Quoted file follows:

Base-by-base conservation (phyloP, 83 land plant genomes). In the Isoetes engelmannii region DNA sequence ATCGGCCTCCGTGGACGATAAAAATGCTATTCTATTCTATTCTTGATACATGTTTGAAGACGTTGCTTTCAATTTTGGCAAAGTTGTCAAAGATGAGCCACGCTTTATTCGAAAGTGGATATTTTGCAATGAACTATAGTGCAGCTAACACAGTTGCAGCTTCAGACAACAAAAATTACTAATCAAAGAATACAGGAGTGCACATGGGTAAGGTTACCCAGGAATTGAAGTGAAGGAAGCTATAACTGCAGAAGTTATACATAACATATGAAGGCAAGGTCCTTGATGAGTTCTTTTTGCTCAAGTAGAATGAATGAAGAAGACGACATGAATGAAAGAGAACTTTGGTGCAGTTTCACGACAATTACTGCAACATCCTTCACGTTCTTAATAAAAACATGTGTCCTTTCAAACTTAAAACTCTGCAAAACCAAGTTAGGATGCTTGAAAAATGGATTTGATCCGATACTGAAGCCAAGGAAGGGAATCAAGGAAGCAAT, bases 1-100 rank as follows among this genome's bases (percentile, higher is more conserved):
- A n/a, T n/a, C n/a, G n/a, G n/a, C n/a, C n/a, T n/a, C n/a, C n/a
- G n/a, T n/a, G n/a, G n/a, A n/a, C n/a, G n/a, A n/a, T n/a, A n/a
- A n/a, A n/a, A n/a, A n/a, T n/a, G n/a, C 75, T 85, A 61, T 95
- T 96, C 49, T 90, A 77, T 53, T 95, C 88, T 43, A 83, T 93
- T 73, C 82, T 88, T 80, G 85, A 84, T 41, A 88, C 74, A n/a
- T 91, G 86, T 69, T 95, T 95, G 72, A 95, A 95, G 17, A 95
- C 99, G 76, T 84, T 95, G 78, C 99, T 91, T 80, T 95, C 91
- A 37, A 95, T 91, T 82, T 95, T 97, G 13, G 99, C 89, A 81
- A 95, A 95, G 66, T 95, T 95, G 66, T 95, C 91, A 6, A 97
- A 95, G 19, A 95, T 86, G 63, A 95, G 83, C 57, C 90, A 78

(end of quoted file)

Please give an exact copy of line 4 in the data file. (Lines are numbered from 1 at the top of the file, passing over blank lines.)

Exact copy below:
- A n/a, A n/a, A n/a, A n/a, T n/a, G n/a, C 75, T 85, A 61, T 95